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PEARL BEACH - Incomparable !

Past Residents of Pearl Beach
Arthur John "Jack" BUTLER. (1896-1988)   -   Ruby May BUTLER. (1900-1996)

Arthur John "Jack" Butler

Ruby May Butler

Jack and Ruby Butler amid their beloved orchids. (1970's)
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The Butler name is deeply entrenched in the history of Pearl Beach.

Jack Butler and his cousins, after their return from World War One, frequented Pearl Beach on a regular basis to go fishing. This was a practice he continued for many decades. In the early 1920's Jack married his sweetheart, Ruby May Franklin.

Initially, they had a small cottage in Crystal Avenue used for weekend fishing visits. Later, in the latter half of the 1940's, Jack and Ruby Butler  moved from their Sydney home in leafy Lane Cove to Pearl Beach. Jack, a Master Builder, constructed his own home in Diamond Road along with many other mid-twentieth century houses in the area before deciding upon retirement.

Jack Butler was one of the founding members of the original Pearl Beach Progress Association. He was also a founding member of the, now defunct, Woy Woy RSL's Pearl Beach Sub-branch. Jack donated time, labour and money for the complete construction of the war memorial that now stands in front of the Community hall.

Both were passionate about orchids and had a large orchid house on their spare block behind their residence.

Both Jack and Ruby Butler remained residents of Pearl Beach until their passing. Their only daughter, Joyce, still resides in the original Butler family home in Diamond Road.

In 2004 their grandson, Ian Butler and his wife Mariëtte, took up permanent residence in a new home adjacent to Jack and Ruby's family home.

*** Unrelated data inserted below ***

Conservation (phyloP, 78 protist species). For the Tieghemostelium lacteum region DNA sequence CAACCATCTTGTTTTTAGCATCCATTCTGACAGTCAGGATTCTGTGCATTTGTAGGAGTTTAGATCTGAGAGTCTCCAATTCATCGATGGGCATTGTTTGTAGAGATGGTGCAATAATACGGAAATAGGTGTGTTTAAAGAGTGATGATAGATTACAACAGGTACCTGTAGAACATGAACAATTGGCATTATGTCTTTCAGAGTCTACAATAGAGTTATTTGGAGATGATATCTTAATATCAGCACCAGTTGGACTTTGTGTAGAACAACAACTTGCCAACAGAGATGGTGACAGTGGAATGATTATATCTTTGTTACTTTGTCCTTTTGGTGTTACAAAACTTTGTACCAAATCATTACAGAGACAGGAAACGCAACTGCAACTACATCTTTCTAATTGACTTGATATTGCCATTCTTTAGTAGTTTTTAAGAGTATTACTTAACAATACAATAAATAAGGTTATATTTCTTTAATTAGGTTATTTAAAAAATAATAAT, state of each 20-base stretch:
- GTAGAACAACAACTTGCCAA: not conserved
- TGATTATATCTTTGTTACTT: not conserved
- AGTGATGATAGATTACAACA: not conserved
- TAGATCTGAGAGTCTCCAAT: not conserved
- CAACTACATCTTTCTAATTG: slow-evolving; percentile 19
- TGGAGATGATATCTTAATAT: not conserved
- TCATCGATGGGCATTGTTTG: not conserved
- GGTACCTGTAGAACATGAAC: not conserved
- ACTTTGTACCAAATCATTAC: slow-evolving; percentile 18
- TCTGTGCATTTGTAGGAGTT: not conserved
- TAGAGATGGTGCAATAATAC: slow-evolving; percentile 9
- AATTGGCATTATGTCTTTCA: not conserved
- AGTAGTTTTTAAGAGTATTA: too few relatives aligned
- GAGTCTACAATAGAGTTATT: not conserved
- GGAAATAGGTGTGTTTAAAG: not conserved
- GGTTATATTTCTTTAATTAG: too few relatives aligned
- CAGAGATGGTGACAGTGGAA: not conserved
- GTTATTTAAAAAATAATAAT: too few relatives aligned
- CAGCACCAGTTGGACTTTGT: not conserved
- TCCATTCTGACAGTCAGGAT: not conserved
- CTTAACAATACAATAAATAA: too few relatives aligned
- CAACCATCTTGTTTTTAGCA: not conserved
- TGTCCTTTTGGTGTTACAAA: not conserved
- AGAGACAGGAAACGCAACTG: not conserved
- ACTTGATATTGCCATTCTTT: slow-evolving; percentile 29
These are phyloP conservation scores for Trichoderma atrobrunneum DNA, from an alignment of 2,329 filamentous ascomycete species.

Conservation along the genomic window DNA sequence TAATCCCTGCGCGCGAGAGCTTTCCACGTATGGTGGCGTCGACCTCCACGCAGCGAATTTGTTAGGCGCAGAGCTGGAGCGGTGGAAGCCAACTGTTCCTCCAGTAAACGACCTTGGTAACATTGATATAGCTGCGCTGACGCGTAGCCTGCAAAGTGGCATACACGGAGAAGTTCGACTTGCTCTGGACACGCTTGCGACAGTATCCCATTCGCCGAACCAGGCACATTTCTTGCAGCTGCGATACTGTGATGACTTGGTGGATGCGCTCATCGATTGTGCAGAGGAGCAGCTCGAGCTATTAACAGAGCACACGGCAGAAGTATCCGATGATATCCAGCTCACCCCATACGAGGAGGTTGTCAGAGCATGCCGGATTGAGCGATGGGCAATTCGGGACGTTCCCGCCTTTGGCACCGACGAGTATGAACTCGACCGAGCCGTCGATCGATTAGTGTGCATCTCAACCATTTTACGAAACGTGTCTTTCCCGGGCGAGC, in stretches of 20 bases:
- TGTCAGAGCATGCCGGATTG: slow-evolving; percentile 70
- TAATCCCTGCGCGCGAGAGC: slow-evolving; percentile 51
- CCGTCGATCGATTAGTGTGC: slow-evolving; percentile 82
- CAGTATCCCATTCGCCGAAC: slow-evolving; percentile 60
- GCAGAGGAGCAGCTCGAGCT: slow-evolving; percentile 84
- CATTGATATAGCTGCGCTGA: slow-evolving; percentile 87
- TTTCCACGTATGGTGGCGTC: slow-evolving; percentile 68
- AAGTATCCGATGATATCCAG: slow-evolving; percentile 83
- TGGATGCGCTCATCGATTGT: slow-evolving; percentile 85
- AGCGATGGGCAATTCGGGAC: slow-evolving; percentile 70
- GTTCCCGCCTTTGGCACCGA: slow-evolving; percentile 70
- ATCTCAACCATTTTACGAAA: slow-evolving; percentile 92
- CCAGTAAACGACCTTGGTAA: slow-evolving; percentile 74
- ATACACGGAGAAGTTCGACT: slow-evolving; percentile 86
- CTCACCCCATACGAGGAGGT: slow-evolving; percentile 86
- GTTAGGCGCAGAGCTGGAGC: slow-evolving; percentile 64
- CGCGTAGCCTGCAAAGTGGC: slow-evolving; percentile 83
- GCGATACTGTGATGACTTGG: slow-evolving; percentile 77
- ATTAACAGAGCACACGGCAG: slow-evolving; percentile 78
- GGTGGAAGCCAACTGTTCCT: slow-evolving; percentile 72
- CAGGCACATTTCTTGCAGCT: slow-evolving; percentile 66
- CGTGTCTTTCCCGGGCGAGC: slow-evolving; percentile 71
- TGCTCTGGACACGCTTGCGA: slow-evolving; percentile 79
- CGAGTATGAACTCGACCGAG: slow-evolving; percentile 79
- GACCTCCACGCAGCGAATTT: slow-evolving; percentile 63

Stephen Phillip Young
The Young family house today. (2009)
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Edited extracts from email correspondence)

I was absolutely delighted to come across Pearl Beach on the INTERNET.

I am now aged 59. As a young boy, later into my 'teens' and into my 'twenties, I frequented Pearl Beach with my father, John Jeremiah Young, and my mother Phyllis May Young. Dad is still alive and turned 95 in 2009. Dear Mum passed away in October 2005 aged nearly 92.

My father built a simple holiday cottage in Cornellian Road, about 3-blocks from the corner of Cornellian Road and Pearl Beach Drive. (I never new it as Pearl Beach Drive ... to me it was just the road that led down from the mountain.) As a youngster, Jade Place had not been laid and, as I remember, Jade Place was laid when I was in my early twenties. Our cottage was next door to the Cordner family who were permanent residents of Pearl Beach. I expect our cottage and the Cordner's house have since been pulled down. In fact, dad built our cottage just after WW2. It was much later when the Cordner's moved in next door.

During all the time I frequented Pearl Beach, it remained the same for years. I remember the Bush Fire Station and the Progress Hall. In fact, Pearl Beach was somewhat busy in the summer school holidays and there was often a dance on at the hall on Saturday evenings. I can recall 'Greenies' general store which was on the corner of Agate Avenue and Coral Creek. If I remember correctly, there was a butcher's shop inside 'Greenies'. There was also a Botanical Station at the end of Crystal Avenue which, if I am correct, was run by the University of NSW. As I understand, this is now the Crommelin Native Arboretum. As a youngster I used to go to the waterfall up in the bush near the end of Crystal Avenue... I think it was near there.

In the 50's and 60's Pearl Beach was quite and the people were plain folk. I was nothing to walk down to the General Store on the end of Pearl Parade to get the newspaper and the bread. Nowadays, I expect the walk from Cornellian Road to the General Store, now some sort restaurant come food store, would be considered too far and would be deserving of getting out the BMW or Audi to accomplish this task. How people and values change over the years. Mind you, the best bread at the time was made by the baker in Patonga.

With Mum and Dad, and my brothers I would visit Pearl Beach on the weekends. Our cottage had a communal bedroom and as a youngster, myself and my brothers were sent to bed early. I guess this was a need as we were dog tired from our adventures at Pearl Beach during the day - the rock pool, playing with the Pearl Beach permanent residents' kids, keeping Dad company while he fished. I recall being able to hear the surf crash during the night and the fall of the rain onto to our galvanised iron roof.